Even before this, I had already knelt and prayed even though I didn’t know if God existed.  I remember thinking something like If I don’t get answers, then I’ll just do the best I can.  I didn’t know what to expect. 

Already, I knew many beliefs of various religions contradicted each other.  I wanted to be accurate in what I believed because I already knew in the physical world that false perceptions have real consequences. Did this hold true spiritually? 

It made logical sense that if Jesus is the only way to heaven, then any religion contradicting this is false. Here, though, was the powder keg of false perceptions: I didn’t want to be like those who claim to love and serve God but deceive themselves. Then, too late, they find God condemns them (Matthew 7:21-23, Luke 6:46-49).

There is no safety in holding onto a lie especially if the lie is about who Jesus is and who you are in relation to Him.

So part of my prayer contained words such as, “Lord, if your Word is true, if it is true Jesus is the only way to be saved from punishment for what You call sin, then give me what I need in my head and heart to know this so I can follow you.” 

On the flight home from boot camp, one airport bookstore had a copy of A Ready Defense by Josh McDowell on sale for about $5, and I had just enough money to buy it. Some questions were answered. God’s perfect timing brought even more answers as I needed them.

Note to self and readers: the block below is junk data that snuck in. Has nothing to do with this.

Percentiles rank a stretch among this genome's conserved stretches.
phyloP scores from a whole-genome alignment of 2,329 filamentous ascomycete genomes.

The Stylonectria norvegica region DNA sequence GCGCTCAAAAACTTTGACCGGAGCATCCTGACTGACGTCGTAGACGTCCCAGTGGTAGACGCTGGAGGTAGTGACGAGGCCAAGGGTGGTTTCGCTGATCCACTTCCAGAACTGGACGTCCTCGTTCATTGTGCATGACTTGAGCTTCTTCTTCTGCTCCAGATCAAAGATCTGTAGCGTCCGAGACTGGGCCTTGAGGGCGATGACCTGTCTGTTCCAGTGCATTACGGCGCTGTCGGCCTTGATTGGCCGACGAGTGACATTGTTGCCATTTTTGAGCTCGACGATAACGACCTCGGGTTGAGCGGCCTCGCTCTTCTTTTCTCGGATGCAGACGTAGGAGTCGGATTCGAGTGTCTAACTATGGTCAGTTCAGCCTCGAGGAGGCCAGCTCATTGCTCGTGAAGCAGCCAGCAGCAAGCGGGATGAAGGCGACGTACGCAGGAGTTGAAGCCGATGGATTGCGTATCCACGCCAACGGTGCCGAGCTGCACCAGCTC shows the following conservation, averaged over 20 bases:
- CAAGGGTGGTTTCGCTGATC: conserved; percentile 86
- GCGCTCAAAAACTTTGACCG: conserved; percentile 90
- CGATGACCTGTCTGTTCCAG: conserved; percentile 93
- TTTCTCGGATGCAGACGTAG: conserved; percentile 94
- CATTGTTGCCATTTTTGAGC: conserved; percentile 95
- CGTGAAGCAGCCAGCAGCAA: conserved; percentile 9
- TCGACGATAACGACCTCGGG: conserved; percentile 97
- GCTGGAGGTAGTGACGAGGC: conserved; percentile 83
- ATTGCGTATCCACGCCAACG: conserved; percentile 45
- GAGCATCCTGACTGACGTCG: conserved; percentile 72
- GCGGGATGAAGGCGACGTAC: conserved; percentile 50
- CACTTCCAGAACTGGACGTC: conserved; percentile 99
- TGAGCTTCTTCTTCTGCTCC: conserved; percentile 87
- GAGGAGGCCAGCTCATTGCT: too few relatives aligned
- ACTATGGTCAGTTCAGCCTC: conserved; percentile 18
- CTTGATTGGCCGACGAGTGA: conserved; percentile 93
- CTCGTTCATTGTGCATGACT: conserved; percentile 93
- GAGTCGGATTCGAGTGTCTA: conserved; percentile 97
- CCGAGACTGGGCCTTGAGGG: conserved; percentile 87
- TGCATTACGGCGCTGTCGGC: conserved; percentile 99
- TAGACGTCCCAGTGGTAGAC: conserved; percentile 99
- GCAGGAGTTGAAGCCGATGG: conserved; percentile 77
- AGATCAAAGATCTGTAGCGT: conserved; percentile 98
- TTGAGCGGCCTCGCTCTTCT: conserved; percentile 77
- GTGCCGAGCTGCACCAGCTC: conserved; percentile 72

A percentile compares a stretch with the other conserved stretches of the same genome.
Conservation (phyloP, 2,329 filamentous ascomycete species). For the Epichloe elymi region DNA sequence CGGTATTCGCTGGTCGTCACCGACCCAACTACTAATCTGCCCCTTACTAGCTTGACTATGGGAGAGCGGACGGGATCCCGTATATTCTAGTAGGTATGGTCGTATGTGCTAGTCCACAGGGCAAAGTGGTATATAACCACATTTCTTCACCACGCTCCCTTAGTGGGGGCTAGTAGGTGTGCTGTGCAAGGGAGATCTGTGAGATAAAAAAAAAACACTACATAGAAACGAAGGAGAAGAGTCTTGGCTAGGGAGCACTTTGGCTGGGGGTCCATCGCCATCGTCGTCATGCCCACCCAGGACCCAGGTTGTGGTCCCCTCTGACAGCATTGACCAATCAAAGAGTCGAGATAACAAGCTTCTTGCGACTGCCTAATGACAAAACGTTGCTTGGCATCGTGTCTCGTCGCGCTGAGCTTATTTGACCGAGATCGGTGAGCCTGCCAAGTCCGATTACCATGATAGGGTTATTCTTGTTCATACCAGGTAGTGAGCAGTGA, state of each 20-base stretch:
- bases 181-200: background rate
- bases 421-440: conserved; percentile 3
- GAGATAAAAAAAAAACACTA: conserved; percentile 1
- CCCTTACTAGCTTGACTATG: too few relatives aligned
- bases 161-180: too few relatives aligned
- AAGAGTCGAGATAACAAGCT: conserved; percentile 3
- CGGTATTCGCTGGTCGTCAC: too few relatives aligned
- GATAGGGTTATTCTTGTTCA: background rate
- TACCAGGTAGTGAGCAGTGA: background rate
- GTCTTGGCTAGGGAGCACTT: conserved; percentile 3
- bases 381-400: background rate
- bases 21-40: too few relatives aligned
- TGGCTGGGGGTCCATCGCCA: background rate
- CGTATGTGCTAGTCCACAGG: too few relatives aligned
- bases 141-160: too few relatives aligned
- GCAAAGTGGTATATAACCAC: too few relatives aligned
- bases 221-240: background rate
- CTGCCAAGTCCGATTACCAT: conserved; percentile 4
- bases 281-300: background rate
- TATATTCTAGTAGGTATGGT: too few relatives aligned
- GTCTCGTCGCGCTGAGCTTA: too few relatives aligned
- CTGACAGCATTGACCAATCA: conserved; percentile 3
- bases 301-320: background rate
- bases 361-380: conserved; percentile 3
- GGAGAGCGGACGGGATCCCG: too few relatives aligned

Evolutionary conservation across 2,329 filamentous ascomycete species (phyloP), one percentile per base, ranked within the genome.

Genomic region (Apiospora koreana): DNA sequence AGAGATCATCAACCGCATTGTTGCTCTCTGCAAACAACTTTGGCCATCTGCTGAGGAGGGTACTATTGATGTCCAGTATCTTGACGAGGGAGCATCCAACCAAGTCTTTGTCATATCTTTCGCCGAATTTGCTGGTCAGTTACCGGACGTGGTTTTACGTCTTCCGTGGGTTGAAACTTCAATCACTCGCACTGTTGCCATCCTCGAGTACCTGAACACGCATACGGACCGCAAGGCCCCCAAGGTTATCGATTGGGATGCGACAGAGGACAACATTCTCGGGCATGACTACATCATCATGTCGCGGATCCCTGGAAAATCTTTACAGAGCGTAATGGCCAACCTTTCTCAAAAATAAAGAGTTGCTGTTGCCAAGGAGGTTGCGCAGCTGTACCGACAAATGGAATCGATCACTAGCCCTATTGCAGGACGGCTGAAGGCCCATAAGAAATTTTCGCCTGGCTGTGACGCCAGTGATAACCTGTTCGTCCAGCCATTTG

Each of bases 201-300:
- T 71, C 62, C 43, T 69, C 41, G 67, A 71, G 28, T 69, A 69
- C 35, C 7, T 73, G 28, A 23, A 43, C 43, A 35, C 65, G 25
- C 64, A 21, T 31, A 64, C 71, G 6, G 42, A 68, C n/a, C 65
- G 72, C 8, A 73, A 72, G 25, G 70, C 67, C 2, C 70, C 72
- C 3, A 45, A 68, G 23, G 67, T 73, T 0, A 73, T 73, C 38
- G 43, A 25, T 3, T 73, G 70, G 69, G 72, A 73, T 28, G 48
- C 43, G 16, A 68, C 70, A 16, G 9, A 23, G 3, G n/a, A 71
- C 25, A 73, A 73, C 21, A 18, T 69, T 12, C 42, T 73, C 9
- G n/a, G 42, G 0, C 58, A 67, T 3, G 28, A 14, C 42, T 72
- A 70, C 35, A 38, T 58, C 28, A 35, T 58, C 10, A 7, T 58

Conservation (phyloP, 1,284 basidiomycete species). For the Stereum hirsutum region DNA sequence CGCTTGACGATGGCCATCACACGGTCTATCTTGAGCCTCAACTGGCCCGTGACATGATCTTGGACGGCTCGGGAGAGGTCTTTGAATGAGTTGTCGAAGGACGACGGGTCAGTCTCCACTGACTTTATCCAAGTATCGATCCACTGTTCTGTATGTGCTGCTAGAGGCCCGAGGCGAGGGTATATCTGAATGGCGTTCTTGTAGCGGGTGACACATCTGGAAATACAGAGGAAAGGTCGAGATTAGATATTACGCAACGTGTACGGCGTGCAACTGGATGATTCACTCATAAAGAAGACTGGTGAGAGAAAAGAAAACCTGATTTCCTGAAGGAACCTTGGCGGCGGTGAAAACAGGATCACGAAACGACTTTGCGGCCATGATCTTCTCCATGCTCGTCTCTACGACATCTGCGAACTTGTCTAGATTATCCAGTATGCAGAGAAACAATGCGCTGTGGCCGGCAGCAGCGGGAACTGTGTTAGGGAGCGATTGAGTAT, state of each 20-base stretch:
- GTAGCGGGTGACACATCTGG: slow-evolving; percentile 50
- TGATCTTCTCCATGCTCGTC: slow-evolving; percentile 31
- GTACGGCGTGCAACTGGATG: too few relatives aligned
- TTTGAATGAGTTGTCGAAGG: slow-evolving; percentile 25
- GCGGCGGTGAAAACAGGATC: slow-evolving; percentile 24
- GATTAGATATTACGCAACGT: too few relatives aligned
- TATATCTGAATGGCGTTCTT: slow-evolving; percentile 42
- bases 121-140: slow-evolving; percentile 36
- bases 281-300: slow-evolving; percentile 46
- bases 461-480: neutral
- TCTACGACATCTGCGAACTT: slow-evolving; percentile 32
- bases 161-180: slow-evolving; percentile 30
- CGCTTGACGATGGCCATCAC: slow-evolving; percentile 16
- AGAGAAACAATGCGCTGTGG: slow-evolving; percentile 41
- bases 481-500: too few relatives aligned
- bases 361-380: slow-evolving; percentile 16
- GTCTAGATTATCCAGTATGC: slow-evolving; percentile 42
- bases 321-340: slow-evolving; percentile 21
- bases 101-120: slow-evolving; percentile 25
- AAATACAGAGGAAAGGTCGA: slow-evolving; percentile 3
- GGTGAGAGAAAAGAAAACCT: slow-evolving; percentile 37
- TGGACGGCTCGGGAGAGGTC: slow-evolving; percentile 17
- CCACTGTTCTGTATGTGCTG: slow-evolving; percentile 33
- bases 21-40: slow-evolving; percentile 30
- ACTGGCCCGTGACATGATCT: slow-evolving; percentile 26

In the meantime, lightning fell through my life still. My parents’ divorce finalized, a friend committed suicide, another friend was murdered, and cancer struck loved ones multiple times.  This fallen world with its free-willed people continued to turn and seemed to grind out problems and pain.

The world says “It’s all good,” but the Bible says “And we know that in all things God works for the good of those who love him, who have been called according to his purpose,” (Romans 8:28 NIV, emphasis added).  

Pastor Tony Evans put it this way:

You can be both in the center of God’s will, and still in a storm.

There is a lot of preaching today as well as many Christian books that tell you that if you follow Jesus, then you will never have to face any challenges in life. That wasn’t true for Jesus, or for anyone else I know who has followed Him. Following Jesus doesn’t offer immunity from troubles. What it does give is the opportunity to experience Him in the midst of the trouble.

Life comes with troubles, regardless of whether or not you follow Jesus. You get to choose if you want Him to join you in your troubles, or if you’d rather go through them alone.

Our sins are like lightning rods we carry in the storm of God’s justice. No one escapes judgment.

It’s the justice that struck when Adam and Eve disobeyed that created our fallen world. It is the justice delivered through the principles of sowing and reaping. It is the justice that will be delivered when each of us stands before God accountable for our lives. 

He never misses any sin we carry. Can you carry your own sin in the presence of God?  

When the tempest passes, the wicked is no more, but the righteous is established forever (Proverbs 10:25).

I can now say and know with certainty Jesus is the only way God’s love will save us from God’s justice. It is through Christ we wear His righteousness and Proverbs 21:15 makes sense: “When justice is done, it is a joy to the righteous but terror to evildoers.” To God who is holy, our sin is evil. It is only by trusting and following Jesus we can know peace with God.